Middle East

Somalia’s deadly drought encourages mass migration

People in some parts of the Horn of Africa are heading to different towns and cities for water and food, further testing the government’s vulnerable response.

About 3.5 million Somali people are already facing serious food insecurity. (AA)

Somalia has already been hit by climate change-related disasters such as floods and desert locust invasions and is now on the verge of a deadly drought causing massive evacuation.

People in some parts of the country are heading to different towns and cities for water and food, further testing the government’s response to imposing a state of emergency to confront the crisis.

The most damaged areas include the bay, Bacol and Ged areas.

Baidoa, the capital of the Bay region, is home to more than 400,000 internally displaced persons (IDPs) and welcomes many from different parts of the Southwest.

According to South West Somali Humanitarian Minister Abdinasil Abdi Arche, the majority of these refugees have lost their sole source of income, livestock.

“In Southwest, Baidoa is home to more than 400,000 internally displaced persons, most of them children and women. The situation is critical,” he told Anadolu Agency on Friday.

read more:
“All my goats are dead”: Somalia leaves home to escape drought, hunger

Humanitarian crisis

“Drought and blockade combined Al shabaab In some parts of the state, we are causing disasters that we cannot deal with. “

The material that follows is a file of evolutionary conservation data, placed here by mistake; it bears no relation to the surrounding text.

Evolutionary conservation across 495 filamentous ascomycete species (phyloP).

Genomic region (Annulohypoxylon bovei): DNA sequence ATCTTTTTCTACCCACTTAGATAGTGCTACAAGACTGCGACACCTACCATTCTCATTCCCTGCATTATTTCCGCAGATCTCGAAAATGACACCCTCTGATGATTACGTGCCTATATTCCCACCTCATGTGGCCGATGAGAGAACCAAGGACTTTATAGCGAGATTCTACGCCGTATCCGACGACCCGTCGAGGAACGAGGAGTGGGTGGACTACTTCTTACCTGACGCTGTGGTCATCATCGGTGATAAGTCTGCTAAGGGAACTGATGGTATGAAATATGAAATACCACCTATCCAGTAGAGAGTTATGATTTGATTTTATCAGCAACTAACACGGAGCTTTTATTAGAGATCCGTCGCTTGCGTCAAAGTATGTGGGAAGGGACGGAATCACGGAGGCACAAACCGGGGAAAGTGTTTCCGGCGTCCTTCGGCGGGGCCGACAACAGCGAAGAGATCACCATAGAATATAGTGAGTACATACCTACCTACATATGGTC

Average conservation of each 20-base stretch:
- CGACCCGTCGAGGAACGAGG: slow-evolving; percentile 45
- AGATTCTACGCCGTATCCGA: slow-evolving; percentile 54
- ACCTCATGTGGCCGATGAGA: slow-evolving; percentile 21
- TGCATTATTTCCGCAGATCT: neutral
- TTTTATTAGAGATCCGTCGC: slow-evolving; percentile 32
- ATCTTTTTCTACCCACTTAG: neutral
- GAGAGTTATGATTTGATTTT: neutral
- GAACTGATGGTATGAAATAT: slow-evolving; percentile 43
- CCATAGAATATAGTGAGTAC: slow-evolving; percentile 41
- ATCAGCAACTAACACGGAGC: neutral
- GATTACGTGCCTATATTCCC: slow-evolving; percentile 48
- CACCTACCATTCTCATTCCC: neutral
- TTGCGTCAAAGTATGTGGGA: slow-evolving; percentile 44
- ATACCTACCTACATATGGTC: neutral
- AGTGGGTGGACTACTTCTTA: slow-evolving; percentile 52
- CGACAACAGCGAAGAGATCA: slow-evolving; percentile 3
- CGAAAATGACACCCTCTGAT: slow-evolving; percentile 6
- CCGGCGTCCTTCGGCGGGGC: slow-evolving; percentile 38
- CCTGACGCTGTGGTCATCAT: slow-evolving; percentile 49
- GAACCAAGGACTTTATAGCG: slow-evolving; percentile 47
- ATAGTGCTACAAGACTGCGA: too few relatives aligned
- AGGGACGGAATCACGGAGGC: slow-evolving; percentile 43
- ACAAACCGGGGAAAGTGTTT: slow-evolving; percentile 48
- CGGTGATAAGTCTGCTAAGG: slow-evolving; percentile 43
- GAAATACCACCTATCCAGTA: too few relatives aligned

“People without these shelters have nothing to eat or drink. They need to help them before it’s too late.”

Last November, Somali Prime Minister Mohamed Hussein Roble declared a state of emergency.

He called on the general public, religious scholars, businessmen, and the international community to unite and help those in need.

In addition, according to a recent report by the United Nations Office for the Coordination of Humanitarian Affairs (UNOCHA), seasonal rains have failed to sedate the country for the third time since late 2020.

About 3.5 million Somali people are already facing serious food insecurity, and without urgent and increased support, the situation is likely to get worse, UN agencies said.

The Turkish Red Crescent, which has been a humanitarian aid campaign in Somalia since 2011, has doubled its efforts to help families in need.

read more:
United Nations: 1 in 4 Somalia facing severe hunger due to worsening drought

Source: AA

https://www.trtworld.com/africa/somalia-s-deadly-drought-fuels-mass-displacement-53402?utm_source=other&utm_medium=rss Somalia’s deadly drought encourages mass migration

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